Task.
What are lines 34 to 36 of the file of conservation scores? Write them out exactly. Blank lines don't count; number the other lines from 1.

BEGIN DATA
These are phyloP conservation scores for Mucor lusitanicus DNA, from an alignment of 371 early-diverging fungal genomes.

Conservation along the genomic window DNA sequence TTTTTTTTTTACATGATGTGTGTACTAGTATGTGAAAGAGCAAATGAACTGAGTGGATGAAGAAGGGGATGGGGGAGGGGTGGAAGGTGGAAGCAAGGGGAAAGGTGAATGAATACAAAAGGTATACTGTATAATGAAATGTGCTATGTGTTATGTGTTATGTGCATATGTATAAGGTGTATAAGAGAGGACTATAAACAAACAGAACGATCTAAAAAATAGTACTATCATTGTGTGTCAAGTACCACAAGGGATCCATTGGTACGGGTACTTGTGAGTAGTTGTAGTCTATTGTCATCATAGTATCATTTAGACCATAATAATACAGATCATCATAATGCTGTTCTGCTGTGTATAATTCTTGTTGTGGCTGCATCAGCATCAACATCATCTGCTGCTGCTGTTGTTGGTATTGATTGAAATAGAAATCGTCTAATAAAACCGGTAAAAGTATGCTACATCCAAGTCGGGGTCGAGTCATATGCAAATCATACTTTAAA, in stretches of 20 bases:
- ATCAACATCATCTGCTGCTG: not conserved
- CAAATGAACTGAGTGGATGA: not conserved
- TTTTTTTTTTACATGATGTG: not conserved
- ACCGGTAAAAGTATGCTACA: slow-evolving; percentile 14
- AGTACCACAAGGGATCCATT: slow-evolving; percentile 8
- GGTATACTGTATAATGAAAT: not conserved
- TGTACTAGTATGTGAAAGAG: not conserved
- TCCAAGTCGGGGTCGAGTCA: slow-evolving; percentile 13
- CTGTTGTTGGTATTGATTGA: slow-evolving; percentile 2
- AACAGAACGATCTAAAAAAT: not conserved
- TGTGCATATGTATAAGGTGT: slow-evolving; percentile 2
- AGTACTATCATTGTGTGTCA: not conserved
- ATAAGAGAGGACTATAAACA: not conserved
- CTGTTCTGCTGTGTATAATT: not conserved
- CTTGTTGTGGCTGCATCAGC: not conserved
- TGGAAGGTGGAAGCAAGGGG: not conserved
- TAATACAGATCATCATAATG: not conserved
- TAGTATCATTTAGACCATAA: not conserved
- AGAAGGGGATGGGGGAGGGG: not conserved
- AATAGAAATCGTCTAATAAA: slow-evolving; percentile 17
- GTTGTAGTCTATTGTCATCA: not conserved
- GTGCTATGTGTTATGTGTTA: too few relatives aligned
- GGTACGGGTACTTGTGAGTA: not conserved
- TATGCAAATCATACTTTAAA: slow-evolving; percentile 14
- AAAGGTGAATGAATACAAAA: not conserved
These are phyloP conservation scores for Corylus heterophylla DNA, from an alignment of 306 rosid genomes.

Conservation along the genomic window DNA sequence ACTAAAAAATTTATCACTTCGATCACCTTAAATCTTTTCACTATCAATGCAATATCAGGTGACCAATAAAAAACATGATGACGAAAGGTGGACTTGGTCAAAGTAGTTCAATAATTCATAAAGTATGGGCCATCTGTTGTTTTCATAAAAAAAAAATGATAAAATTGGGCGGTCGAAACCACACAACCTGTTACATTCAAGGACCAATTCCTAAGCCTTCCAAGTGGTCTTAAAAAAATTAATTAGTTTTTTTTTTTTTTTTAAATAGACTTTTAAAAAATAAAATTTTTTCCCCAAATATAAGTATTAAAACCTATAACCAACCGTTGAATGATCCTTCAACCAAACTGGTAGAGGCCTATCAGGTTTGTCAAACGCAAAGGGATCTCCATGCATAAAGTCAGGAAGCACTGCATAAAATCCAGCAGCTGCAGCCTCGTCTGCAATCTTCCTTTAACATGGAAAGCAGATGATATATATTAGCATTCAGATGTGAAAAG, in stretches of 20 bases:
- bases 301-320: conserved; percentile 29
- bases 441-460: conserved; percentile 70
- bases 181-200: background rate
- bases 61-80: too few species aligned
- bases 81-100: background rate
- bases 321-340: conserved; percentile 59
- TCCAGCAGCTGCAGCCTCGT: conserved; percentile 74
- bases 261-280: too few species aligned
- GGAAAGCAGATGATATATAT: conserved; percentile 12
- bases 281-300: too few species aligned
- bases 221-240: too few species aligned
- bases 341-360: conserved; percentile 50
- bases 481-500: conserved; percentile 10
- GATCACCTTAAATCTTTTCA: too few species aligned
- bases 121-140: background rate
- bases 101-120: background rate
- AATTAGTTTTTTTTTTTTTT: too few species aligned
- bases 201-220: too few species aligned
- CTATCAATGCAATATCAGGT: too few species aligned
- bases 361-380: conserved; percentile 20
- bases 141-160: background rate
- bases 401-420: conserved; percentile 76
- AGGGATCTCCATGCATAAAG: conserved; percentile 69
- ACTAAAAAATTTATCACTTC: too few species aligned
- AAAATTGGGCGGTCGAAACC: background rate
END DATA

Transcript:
- bases 81-100: background rate
- bases 321-340: conserved; percentile 59
- TCCAGCAGCTGCAGCCTCGT: conserved; percentile 74